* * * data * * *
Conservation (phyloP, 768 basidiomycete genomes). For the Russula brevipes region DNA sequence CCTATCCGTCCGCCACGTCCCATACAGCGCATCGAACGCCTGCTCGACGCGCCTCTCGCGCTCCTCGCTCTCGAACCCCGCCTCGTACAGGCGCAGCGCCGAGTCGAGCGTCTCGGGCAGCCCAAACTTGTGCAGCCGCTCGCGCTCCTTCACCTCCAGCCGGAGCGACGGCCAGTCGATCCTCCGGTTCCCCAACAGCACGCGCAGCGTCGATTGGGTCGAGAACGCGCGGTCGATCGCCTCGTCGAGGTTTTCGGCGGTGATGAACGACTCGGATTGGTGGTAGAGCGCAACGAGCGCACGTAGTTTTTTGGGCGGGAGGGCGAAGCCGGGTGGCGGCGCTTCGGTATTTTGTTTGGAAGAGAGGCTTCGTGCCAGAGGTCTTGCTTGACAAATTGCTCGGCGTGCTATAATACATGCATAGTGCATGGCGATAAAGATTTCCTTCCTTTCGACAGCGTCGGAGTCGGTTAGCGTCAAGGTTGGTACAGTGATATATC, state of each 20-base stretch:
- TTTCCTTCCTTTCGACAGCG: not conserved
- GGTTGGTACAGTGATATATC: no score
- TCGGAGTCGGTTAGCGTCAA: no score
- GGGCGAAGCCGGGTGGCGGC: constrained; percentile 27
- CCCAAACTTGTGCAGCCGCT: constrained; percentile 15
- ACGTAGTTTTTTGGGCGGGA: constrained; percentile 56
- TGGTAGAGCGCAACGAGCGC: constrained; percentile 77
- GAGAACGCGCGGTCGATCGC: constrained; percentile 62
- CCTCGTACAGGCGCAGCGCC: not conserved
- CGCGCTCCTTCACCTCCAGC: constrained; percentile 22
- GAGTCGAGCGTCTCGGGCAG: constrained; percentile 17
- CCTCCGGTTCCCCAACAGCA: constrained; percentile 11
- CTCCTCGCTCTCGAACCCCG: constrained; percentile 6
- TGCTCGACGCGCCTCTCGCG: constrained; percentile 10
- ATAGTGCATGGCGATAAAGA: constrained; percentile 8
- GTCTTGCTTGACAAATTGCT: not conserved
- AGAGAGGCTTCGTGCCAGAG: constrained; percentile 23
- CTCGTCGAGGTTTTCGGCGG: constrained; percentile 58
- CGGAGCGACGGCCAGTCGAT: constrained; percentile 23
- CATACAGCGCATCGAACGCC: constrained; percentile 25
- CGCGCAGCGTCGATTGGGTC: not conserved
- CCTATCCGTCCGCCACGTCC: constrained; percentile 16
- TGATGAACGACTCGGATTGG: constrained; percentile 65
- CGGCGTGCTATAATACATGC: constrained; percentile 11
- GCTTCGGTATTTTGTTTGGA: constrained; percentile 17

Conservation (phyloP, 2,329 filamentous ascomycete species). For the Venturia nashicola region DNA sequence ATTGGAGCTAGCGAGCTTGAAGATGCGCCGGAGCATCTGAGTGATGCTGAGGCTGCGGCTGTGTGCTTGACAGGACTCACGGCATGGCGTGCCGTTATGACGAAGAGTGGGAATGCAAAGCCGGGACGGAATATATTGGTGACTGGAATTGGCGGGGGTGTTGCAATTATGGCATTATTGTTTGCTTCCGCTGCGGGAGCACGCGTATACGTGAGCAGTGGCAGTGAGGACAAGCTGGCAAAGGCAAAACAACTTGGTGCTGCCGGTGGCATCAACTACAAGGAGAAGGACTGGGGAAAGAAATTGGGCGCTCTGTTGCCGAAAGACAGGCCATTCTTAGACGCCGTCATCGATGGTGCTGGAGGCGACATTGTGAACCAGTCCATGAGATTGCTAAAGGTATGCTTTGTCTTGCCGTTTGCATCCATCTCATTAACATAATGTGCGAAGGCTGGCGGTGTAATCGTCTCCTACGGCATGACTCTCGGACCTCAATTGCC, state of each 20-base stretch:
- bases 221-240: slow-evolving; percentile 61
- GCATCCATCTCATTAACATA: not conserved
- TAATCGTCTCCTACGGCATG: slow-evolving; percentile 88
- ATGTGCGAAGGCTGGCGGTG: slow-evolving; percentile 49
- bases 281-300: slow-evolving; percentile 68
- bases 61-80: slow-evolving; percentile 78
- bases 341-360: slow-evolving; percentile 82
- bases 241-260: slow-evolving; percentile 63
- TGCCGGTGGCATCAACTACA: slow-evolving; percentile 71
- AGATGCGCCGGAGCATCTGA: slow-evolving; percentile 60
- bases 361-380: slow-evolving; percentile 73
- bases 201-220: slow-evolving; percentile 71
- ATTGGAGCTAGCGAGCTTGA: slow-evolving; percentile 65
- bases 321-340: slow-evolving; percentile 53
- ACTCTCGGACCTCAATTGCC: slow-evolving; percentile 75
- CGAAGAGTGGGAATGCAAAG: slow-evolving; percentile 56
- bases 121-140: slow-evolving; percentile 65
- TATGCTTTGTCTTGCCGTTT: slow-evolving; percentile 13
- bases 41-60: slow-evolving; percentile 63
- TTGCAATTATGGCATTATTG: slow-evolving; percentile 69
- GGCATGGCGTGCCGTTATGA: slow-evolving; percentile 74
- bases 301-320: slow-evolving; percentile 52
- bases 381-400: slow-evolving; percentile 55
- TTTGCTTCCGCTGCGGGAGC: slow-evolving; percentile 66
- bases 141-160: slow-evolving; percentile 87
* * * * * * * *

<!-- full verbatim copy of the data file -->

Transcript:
Conservation (phyloP, 768 basidiomycete genomes). For the Russula brevipes region DNA sequence CCTATCCGTCCGCCACGTCCCATACAGCGCATCGAACGCCTGCTCGACGCGCCTCTCGCGCTCCTCGCTCTCGAACCCCGCCTCGTACAGGCGCAGCGCCGAGTCGAGCGTCTCGGGCAGCCCAAACTTGTGCAGCCGCTCGCGCTCCTTCACCTCCAGCCGGAGCGACGGCCAGTCGATCCTCCGGTTCCCCAACAGCACGCGCAGCGTCGATTGGGTCGAGAACGCGCGGTCGATCGCCTCGTCGAGGTTTTCGGCGGTGATGAACGACTCGGATTGGTGGTAGAGCGCAACGAGCGCACGTAGTTTTTTGGGCGGGAGGGCGAAGCCGGGTGGCGGCGCTTCGGTATTTTGTTTGGAAGAGAGGCTTCGTGCCAGAGGTCTTGCTTGACAAATTGCTCGGCGTGCTATAATACATGCATAGTGCATGGCGATAAAGATTTCCTTCCTTTCGACAGCGTCGGAGTCGGTTAGCGTCAAGGTTGGTACAGTGATATATC, state of each 20-base stretch:
- TTTCCTTCCTTTCGACAGCG: not conserved
- GGTTGGTACAGTGATATATC: no score
- TCGGAGTCGGTTAGCGTCAA: no score
- GGGCGAAGCCGGGTGGCGGC: constrained; percentile 27
- CCCAAACTTGTGCAGCCGCT: constrained; percentile 15
- ACGTAGTTTTTTGGGCGGGA: constrained; percentile 56
- TGGTAGAGCGCAACGAGCGC: constrained; percentile 77
- GAGAACGCGCGGTCGATCGC: constrained; percentile 62
- CCTCGTACAGGCGCAGCGCC: not conserved
- CGCGCTCCTTCACCTCCAGC: constrained; percentile 22
- GAGTCGAGCGTCTCGGGCAG: constrained; percentile 17
- CCTCCGGTTCCCCAACAGCA: constrained; percentile 11
- CTCCTCGCTCTCGAACCCCG: constrained; percentile 6
- TGCTCGACGCGCCTCTCGCG: constrained; percentile 10
- ATAGTGCATGGCGATAAAGA: constrained; percentile 8
- GTCTTGCTTGACAAATTGCT: not conserved
- AGAGAGGCTTCGTGCCAGAG: constrained; percentile 23
- CTCGTCGAGGTTTTCGGCGG: constrained; percentile 58
- CGGAGCGACGGCCAGTCGAT: constrained; percentile 23
- CATACAGCGCATCGAACGCC: constrained; percentile 25
- CGCGCAGCGTCGATTGGGTC: not conserved
- CCTATCCGTCCGCCACGTCC: constrained; percentile 16
- TGATGAACGACTCGGATTGG: constrained; percentile 65
- CGGCGTGCTATAATACATGC: constrained; percentile 11
- GCTTCGGTATTTTGTTTGGA: constrained; percentile 17

Conservation (phyloP, 2,329 filamentous ascomycete species). For the Venturia nashicola region DNA sequence ATTGGAGCTAGCGAGCTTGAAGATGCGCCGGAGCATCTGAGTGATGCTGAGGCTGCGGCTGTGTGCTTGACAGGACTCACGGCATGGCGTGCCGTTATGACGAAGAGTGGGAATGCAAAGCCGGGACGGAATATATTGGTGACTGGAATTGGCGGGGGTGTTGCAATTATGGCATTATTGTTTGCTTCCGCTGCGGGAGCACGCGTATACGTGAGCAGTGGCAGTGAGGACAAGCTGGCAAAGGCAAAACAACTTGGTGCTGCCGGTGGCATCAACTACAAGGAGAAGGACTGGGGAAAGAAATTGGGCGCTCTGTTGCCGAAAGACAGGCCATTCTTAGACGCCGTCATCGATGGTGCTGGAGGCGACATTGTGAACCAGTCCATGAGATTGCTAAAGGTATGCTTTGTCTTGCCGTTTGCATCCATCTCATTAACATAATGTGCGAAGGCTGGCGGTGTAATCGTCTCCTACGGCATGACTCTCGGACCTCAATTGCC, state of each 20-base stretch:
- bases 221-240: slow-evolving; percentile 61
- GCATCCATCTCATTAACATA: not conserved
- TAATCGTCTCCTACGGCATG: slow-evolving; percentile 88
- ATGTGCGAAGGCTGGCGGTG: slow-evolving; percentile 49
- bases 281-300: slow-evolving; percentile 68
- bases 61-80: slow-evolving; percentile 78
- bases 341-360: slow-evolving; percentile 82
- bases 241-260: slow-evolving; percentile 63
- TGCCGGTGGCATCAACTACA: slow-evolving; percentile 71
- AGATGCGCCGGAGCATCTGA: slow-evolving; percentile 60
- bases 361-380: slow-evolving; percentile 73
- bases 201-220: slow-evolving; percentile 71
- ATTGGAGCTAGCGAGCTTGA: slow-evolving; percentile 65
- bases 321-340: slow-evolving; percentile 53
- ACTCTCGGACCTCAATTGCC: slow-evolving; percentile 75
- CGAAGAGTGGGAATGCAAAG: slow-evolving; percentile 56
- bases 121-140: slow-evolving; percentile 65
- TATGCTTTGTCTTGCCGTTT: slow-evolving; percentile 13
- bases 41-60: slow-evolving; percentile 63
- TTGCAATTATGGCATTATTG: slow-evolving; percentile 69
- GGCATGGCGTGCCGTTATGA: slow-evolving; percentile 74
- bases 301-320: slow-evolving; percentile 52
- bases 381-400: slow-evolving; percentile 55
- TTTGCTTCCGCTGCGGGAGC: slow-evolving; percentile 66
- bases 141-160: slow-evolving; percentile 87